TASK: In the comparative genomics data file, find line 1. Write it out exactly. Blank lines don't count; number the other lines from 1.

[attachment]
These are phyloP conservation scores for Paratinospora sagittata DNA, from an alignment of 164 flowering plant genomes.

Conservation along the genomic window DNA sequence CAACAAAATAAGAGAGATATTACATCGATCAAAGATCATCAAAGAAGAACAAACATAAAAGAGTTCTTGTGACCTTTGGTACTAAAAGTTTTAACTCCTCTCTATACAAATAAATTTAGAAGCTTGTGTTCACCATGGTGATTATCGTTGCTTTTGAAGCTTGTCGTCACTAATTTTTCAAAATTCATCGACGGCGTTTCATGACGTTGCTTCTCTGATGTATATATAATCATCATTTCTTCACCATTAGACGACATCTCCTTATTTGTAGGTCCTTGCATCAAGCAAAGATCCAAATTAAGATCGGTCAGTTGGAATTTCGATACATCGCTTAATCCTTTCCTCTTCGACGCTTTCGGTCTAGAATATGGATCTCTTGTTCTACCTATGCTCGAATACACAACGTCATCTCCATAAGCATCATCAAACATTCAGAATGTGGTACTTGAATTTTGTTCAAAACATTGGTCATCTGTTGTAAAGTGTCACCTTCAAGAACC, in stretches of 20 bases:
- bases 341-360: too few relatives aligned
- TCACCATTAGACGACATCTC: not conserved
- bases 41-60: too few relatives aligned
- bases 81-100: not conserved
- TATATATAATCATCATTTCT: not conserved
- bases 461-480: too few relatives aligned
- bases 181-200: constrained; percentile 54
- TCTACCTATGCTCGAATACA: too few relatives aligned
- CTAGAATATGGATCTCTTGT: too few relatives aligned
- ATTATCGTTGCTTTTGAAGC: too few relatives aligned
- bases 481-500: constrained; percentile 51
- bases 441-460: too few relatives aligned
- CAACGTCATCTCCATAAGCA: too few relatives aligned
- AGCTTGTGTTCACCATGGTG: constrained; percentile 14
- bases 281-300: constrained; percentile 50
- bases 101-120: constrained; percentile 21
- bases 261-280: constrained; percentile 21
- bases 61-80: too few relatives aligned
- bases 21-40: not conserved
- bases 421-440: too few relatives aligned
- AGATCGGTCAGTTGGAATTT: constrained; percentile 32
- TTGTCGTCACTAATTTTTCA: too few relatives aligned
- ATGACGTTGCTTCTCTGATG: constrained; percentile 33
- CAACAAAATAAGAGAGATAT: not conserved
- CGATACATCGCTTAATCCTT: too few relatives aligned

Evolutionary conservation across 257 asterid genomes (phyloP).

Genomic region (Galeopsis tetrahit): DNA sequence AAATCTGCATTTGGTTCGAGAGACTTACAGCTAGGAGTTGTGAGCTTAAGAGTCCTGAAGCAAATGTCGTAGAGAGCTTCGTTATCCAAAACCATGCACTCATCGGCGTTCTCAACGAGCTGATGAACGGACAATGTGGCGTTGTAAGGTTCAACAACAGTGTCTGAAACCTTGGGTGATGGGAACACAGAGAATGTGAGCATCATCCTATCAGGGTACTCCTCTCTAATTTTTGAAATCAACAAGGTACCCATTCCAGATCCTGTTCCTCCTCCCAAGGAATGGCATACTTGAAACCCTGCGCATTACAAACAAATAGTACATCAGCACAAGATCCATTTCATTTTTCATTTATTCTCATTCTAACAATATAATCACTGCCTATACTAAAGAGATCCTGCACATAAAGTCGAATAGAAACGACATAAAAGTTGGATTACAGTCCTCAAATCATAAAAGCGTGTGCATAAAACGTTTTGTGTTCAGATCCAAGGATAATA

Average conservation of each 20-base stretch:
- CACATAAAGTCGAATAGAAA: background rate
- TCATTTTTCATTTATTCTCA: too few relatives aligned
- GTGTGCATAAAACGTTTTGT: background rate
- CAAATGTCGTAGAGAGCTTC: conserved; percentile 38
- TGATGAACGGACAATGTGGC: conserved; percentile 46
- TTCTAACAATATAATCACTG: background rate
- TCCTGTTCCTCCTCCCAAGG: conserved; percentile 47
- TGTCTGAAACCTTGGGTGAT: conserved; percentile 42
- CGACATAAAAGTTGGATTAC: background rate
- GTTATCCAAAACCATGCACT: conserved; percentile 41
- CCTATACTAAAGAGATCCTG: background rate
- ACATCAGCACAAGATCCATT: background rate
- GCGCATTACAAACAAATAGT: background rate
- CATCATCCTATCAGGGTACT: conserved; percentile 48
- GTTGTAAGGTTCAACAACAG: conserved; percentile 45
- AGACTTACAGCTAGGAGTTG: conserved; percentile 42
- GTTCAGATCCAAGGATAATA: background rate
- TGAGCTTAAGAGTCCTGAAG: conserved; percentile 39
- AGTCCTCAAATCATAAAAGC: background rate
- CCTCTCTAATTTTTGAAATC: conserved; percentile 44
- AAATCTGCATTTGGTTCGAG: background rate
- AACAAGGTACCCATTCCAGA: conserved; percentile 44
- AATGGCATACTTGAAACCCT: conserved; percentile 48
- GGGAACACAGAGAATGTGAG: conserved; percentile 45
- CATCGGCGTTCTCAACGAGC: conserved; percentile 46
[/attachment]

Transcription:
These are phyloP conservation scores for Paratinospora sagittata DNA, from an alignment of 164 flowering plant genomes.